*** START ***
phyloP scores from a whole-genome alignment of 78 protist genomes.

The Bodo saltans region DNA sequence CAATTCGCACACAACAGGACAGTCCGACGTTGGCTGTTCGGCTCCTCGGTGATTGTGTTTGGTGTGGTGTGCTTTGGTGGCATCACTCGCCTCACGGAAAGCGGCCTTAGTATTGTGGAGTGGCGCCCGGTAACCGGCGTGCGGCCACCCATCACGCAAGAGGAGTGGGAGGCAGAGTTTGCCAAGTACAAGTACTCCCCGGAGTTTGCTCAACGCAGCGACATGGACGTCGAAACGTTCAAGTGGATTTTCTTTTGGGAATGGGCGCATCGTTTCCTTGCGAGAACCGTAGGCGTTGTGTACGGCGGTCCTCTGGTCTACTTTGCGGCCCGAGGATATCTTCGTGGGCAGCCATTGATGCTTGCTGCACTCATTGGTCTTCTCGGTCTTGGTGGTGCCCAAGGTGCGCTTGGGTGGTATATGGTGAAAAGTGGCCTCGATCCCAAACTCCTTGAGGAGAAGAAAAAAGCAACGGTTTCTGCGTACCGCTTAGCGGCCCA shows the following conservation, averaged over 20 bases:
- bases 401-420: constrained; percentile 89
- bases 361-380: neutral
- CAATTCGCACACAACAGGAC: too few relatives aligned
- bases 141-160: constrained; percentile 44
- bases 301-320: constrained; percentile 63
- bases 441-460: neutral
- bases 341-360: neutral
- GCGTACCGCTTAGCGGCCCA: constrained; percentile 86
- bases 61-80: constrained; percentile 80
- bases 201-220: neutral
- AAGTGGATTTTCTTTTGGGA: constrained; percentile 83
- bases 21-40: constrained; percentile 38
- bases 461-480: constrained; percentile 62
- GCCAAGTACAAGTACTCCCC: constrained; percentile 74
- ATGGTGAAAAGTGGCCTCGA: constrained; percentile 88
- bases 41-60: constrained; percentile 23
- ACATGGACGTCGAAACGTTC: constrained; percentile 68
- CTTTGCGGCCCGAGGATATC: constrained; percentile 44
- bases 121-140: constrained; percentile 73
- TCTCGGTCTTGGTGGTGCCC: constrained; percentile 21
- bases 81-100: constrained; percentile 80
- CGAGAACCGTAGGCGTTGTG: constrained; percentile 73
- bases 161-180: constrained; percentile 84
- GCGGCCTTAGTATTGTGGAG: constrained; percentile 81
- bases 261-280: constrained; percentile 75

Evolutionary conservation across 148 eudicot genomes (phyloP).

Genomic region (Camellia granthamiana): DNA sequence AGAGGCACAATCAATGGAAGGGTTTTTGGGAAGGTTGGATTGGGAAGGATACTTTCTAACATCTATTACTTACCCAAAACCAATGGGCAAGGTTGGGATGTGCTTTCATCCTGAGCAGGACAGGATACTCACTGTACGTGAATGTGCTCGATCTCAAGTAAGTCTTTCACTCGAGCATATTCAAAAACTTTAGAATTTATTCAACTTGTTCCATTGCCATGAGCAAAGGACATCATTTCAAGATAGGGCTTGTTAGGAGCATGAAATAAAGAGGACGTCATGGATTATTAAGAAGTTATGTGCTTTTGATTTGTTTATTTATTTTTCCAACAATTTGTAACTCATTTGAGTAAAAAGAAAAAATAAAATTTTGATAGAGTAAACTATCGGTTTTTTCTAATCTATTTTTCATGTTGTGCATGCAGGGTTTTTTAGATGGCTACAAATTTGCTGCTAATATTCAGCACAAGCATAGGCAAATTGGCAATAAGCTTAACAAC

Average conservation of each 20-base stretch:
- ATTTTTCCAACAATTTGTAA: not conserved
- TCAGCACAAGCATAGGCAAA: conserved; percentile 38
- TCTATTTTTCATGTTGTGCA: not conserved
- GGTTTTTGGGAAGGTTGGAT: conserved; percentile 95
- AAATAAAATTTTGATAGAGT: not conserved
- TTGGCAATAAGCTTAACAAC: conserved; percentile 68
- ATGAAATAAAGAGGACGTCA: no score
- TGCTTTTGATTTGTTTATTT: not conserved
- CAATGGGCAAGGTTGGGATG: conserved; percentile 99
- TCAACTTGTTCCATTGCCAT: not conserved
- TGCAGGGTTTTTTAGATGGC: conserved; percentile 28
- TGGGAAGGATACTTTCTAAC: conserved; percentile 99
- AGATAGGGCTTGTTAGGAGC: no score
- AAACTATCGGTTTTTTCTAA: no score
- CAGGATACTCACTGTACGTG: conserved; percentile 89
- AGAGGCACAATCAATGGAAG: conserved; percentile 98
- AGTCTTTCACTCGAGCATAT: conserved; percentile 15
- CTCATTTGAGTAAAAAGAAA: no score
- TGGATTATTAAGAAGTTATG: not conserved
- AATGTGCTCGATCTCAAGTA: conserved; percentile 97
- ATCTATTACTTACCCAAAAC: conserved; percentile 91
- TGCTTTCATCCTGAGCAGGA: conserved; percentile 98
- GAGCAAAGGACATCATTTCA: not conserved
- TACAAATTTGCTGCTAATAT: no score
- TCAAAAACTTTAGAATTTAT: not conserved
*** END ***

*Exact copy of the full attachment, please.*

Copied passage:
phyloP scores from a whole-genome alignment of 78 protist genomes.

The Bodo saltans region DNA sequence CAATTCGCACACAACAGGACAGTCCGACGTTGGCTGTTCGGCTCCTCGGTGATTGTGTTTGGTGTGGTGTGCTTTGGTGGCATCACTCGCCTCACGGAAAGCGGCCTTAGTATTGTGGAGTGGCGCCCGGTAACCGGCGTGCGGCCACCCATCACGCAAGAGGAGTGGGAGGCAGAGTTTGCCAAGTACAAGTACTCCCCGGAGTTTGCTCAACGCAGCGACATGGACGTCGAAACGTTCAAGTGGATTTTCTTTTGGGAATGGGCGCATCGTTTCCTTGCGAGAACCGTAGGCGTTGTGTACGGCGGTCCTCTGGTCTACTTTGCGGCCCGAGGATATCTTCGTGGGCAGCCATTGATGCTTGCTGCACTCATTGGTCTTCTCGGTCTTGGTGGTGCCCAAGGTGCGCTTGGGTGGTATATGGTGAAAAGTGGCCTCGATCCCAAACTCCTTGAGGAGAAGAAAAAAGCAACGGTTTCTGCGTACCGCTTAGCGGCCCA shows the following conservation, averaged over 20 bases:
- bases 401-420: constrained; percentile 89
- bases 361-380: neutral
- CAATTCGCACACAACAGGAC: too few relatives aligned
- bases 141-160: constrained; percentile 44
- bases 301-320: constrained; percentile 63
- bases 441-460: neutral
- bases 341-360: neutral
- GCGTACCGCTTAGCGGCCCA: constrained; percentile 86
- bases 61-80: constrained; percentile 80
- bases 201-220: neutral
- AAGTGGATTTTCTTTTGGGA: constrained; percentile 83
- bases 21-40: constrained; percentile 38
- bases 461-480: constrained; percentile 62
- GCCAAGTACAAGTACTCCCC: constrained; percentile 74
- ATGGTGAAAAGTGGCCTCGA: constrained; percentile 88
- bases 41-60: constrained; percentile 23
- ACATGGACGTCGAAACGTTC: constrained; percentile 68
- CTTTGCGGCCCGAGGATATC: constrained; percentile 44
- bases 121-140: constrained; percentile 73
- TCTCGGTCTTGGTGGTGCCC: constrained; percentile 21
- bases 81-100: constrained; percentile 80
- CGAGAACCGTAGGCGTTGTG: constrained; percentile 73
- bases 161-180: constrained; percentile 84
- GCGGCCTTAGTATTGTGGAG: constrained; percentile 81
- bases 261-280: constrained; percentile 75

Evolutionary conservation across 148 eudicot genomes (phyloP).

Genomic region (Camellia granthamiana): DNA sequence AGAGGCACAATCAATGGAAGGGTTTTTGGGAAGGTTGGATTGGGAAGGATACTTTCTAACATCTATTACTTACCCAAAACCAATGGGCAAGGTTGGGATGTGCTTTCATCCTGAGCAGGACAGGATACTCACTGTACGTGAATGTGCTCGATCTCAAGTAAGTCTTTCACTCGAGCATATTCAAAAACTTTAGAATTTATTCAACTTGTTCCATTGCCATGAGCAAAGGACATCATTTCAAGATAGGGCTTGTTAGGAGCATGAAATAAAGAGGACGTCATGGATTATTAAGAAGTTATGTGCTTTTGATTTGTTTATTTATTTTTCCAACAATTTGTAACTCATTTGAGTAAAAAGAAAAAATAAAATTTTGATAGAGTAAACTATCGGTTTTTTCTAATCTATTTTTCATGTTGTGCATGCAGGGTTTTTTAGATGGCTACAAATTTGCTGCTAATATTCAGCACAAGCATAGGCAAATTGGCAATAAGCTTAACAAC

Average conservation of each 20-base stretch:
- ATTTTTCCAACAATTTGTAA: not conserved
- TCAGCACAAGCATAGGCAAA: conserved; percentile 38
- TCTATTTTTCATGTTGTGCA: not conserved
- GGTTTTTGGGAAGGTTGGAT: conserved; percentile 95
- AAATAAAATTTTGATAGAGT: not conserved
- TTGGCAATAAGCTTAACAAC: conserved; percentile 68
- ATGAAATAAAGAGGACGTCA: no score
- TGCTTTTGATTTGTTTATTT: not conserved
- CAATGGGCAAGGTTGGGATG: conserved; percentile 99
- TCAACTTGTTCCATTGCCAT: not conserved
- TGCAGGGTTTTTTAGATGGC: conserved; percentile 28
- TGGGAAGGATACTTTCTAAC: conserved; percentile 99
- AGATAGGGCTTGTTAGGAGC: no score
- AAACTATCGGTTTTTTCTAA: no score
- CAGGATACTCACTGTACGTG: conserved; percentile 89
- AGAGGCACAATCAATGGAAG: conserved; percentile 98
- AGTCTTTCACTCGAGCATAT: conserved; percentile 15
- CTCATTTGAGTAAAAAGAAA: no score
- TGGATTATTAAGAAGTTATG: not conserved
- AATGTGCTCGATCTCAAGTA: conserved; percentile 97
- ATCTATTACTTACCCAAAAC: conserved; percentile 91
- TGCTTTCATCCTGAGCAGGA: conserved; percentile 98
- GAGCAAAGGACATCATTTCA: not conserved
- TACAAATTTGCTGCTAATAT: no score
- TCAAAAACTTTAGAATTTAT: not conserved